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Detailed Course Information


Fall 2013
Oct 07,2022
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Information Select the desired Level or Schedule Type to find available classes for the course.

The descriptions and topics of this course change from semester-to-semester, as well as from instructor-to-instructor. Prerequisite: varies with the topic offered. LAWS 39001 FORENSICS. Multidisciplinary and reality based approach introduces students to "Forensic Investigation" to demonstrate how Anthropology, Botany, and Entomology provide critical data in resolving investigational goals. The coursework covers origin, history and the role of science in bringing criminals to justice. Student's work in the field and classroom environment locate, identify, collect and transport physical evidence that may be used at trial for determining causation and linking the accused to a crime. LAWS 39002 CRIME, CRIMINALS AND BILL OF RIGHTS. This course shall analyze selected landmark criminal cases addressing issues arising out of the prosecution of various criminal offenses, such as: homicide; sexual crimes; terrorism; arson; kidnapping; weapons offenses; controlled dangerous substances; RICO; organized crime; fraud; white collar crimes; etc. The case method approach, as utilized in law schools, shall be followed in the study of these decisions which involve analysis of Bill of Rights guarantees such as: probable cause; due process; search and seizure; confessions; cruel and unusual punishment; right to keep and bear arms; right to counsel; competency; speedy trial; confrontation of witnesses; double jeopardy; etc. LAWS 39003 PROOF, SCIENCE & COURTS. This topics seminar will address the principal themes of (1) certainty and proof in science and the law, including the historical development of epistemological criteria applied in science and the courts; (2) forensic science and the law, particularly the concepts of "scientific reliability" and the admissibility of scientific evidence; (3) advances in biomedical science and the law, including their impact on traditional ideas of family and kinship; and (4) intellectual property in the digital culture, and other issues as they may arise in class discussions. LAWS 390 DEATH PENALTY: The course will look at the history of the death penalty in the United States and examine empirical data. Heavy emphasis will be given to Supreme Court decisions concerning the death penalty as well as political arguments about capital punishment. We will view the death penalty from the vantage point of citizens, judges, lawyers, juries, and the accused. State and federal death penalty issues will be discussed from a legal and political perspective. LAWS 390 LAW & SEXUALITY. The course examines the law attempting to regulate human sexuality. It looks at the theories behind sexual morality laws, the methods used, the effectiveness of such regulation and its effects on us as sexual beings. Topics covered include marriage, laws covering sexual conduct, sexual orientation and gender identity.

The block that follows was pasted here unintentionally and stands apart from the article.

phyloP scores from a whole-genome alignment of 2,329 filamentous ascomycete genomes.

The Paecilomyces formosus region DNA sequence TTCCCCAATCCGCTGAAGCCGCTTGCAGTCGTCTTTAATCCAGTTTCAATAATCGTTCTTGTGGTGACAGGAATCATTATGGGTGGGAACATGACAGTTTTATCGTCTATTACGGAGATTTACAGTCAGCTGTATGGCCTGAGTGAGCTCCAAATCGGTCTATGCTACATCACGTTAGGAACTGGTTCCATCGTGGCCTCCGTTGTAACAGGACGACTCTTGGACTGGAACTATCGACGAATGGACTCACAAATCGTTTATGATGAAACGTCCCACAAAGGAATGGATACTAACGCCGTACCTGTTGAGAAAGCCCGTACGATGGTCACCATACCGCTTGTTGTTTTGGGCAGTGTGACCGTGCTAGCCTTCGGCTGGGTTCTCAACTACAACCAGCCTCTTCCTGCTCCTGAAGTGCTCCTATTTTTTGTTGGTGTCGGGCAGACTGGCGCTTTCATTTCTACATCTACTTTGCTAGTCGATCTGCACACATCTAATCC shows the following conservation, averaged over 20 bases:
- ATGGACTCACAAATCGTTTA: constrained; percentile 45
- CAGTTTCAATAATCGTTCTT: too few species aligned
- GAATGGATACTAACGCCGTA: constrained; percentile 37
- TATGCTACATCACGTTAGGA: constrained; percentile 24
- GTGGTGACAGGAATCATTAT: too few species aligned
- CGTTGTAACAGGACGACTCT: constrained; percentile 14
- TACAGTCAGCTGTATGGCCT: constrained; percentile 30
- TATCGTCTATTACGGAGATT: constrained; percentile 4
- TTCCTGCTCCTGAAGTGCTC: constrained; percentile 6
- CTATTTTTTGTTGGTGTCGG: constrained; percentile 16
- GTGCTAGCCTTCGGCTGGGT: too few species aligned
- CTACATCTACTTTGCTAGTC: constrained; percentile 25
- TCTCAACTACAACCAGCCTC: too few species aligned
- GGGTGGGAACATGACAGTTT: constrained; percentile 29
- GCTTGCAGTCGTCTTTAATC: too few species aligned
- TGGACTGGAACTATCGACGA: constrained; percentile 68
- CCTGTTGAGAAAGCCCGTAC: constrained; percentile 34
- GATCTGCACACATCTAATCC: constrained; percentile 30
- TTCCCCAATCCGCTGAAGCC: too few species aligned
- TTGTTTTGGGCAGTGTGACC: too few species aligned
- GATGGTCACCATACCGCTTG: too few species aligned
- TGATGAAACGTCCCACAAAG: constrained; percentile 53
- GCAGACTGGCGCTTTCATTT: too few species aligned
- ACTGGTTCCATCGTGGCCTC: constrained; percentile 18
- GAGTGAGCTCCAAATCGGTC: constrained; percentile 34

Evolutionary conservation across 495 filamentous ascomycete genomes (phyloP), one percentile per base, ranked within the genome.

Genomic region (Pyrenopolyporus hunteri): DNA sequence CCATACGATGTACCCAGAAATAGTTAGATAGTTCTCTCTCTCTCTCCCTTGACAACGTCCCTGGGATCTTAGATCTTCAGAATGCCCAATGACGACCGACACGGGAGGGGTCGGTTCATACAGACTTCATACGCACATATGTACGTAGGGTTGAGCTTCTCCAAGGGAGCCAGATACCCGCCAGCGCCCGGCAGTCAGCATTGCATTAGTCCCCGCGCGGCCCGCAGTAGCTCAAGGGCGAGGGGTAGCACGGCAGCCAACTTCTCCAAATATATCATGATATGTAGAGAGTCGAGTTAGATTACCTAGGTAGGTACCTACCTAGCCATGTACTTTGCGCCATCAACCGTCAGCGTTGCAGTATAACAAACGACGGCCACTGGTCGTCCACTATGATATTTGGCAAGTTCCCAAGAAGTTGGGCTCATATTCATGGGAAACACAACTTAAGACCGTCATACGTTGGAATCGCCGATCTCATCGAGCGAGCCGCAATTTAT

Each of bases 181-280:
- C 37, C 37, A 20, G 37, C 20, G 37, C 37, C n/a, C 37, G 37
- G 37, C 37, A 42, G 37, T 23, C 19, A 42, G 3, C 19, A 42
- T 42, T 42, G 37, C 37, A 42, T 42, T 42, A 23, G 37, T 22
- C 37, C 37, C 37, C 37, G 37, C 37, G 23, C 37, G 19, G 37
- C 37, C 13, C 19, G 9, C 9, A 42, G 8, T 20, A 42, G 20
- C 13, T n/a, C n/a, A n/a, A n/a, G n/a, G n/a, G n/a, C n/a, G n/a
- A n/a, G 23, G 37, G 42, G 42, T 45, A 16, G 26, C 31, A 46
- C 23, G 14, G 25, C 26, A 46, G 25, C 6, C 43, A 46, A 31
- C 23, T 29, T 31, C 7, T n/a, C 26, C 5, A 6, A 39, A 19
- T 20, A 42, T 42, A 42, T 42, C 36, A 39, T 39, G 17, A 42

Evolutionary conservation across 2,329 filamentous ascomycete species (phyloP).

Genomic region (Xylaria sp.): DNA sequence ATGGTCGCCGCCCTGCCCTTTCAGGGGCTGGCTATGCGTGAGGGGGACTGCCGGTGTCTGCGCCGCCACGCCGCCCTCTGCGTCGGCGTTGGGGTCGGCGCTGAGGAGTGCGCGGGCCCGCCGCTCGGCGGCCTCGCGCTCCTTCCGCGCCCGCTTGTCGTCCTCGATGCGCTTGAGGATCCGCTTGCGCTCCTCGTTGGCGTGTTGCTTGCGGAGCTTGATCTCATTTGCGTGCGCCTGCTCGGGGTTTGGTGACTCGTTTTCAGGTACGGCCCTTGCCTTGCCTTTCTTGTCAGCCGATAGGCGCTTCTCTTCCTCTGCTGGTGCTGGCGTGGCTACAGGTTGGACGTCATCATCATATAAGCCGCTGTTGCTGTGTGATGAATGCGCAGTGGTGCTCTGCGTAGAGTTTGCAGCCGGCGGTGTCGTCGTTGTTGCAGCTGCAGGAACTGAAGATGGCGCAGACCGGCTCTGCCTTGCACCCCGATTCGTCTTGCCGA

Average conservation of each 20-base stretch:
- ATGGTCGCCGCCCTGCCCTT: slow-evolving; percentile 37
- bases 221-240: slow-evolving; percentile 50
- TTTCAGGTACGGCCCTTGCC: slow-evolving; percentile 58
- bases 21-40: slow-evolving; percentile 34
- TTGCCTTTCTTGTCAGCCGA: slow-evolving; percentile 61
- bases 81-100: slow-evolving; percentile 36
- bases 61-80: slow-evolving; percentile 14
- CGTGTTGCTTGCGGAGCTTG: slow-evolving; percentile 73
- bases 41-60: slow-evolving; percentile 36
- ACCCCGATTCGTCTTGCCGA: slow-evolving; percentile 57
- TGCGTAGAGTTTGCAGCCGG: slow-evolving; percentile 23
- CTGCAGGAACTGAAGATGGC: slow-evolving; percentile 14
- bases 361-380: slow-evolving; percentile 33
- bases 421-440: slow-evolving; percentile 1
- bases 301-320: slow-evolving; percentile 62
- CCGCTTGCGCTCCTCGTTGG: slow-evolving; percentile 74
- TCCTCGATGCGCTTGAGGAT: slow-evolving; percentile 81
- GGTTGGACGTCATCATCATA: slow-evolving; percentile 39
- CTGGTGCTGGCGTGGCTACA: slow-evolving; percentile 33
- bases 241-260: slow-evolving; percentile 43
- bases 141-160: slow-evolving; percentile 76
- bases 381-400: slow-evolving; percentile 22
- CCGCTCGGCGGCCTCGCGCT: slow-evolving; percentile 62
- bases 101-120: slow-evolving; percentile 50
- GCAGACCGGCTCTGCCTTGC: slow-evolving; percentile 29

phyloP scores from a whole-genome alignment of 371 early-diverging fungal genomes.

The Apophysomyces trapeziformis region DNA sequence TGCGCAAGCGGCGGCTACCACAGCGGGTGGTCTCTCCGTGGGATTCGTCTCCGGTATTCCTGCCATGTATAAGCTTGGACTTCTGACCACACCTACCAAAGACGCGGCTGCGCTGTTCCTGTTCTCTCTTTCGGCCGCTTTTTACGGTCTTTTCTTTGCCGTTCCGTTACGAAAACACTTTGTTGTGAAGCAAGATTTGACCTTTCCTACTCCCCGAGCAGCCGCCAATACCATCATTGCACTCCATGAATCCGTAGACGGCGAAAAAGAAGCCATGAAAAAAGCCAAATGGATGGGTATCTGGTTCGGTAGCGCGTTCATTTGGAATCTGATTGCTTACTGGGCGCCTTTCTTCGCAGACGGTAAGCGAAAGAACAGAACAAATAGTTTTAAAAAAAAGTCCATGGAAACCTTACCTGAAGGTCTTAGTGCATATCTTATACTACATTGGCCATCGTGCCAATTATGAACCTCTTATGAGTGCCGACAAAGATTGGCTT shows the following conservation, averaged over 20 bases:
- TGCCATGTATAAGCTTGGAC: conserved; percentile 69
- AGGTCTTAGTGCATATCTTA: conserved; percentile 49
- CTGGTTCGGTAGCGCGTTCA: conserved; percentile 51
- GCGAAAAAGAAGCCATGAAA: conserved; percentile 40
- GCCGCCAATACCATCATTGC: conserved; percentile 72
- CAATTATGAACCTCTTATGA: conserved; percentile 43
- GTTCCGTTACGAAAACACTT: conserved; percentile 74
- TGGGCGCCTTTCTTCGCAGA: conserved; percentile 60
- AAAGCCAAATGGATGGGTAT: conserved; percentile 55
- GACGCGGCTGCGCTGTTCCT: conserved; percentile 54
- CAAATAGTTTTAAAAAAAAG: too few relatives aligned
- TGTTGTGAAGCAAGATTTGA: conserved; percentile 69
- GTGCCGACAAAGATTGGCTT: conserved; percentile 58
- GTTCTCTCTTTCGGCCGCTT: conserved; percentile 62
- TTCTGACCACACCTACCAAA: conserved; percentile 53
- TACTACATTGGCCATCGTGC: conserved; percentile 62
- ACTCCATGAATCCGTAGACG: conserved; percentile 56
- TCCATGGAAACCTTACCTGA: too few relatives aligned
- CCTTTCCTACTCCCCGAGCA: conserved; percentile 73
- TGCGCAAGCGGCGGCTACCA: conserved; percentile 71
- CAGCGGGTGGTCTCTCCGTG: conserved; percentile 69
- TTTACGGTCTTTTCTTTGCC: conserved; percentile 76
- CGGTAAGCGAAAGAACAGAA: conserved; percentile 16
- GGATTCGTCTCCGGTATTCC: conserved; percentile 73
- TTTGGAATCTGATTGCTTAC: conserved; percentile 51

0.000 TO 4.000 Credit hours
0.000 TO 4.000 Lecture hours

Levels: Undergraduate
Schedule Types: Lecture, Online Course

Law and Society Department

Course Attributes:
MJ-LAWS-Law & Society Elective

Must be enrolled in one of the following Levels:     

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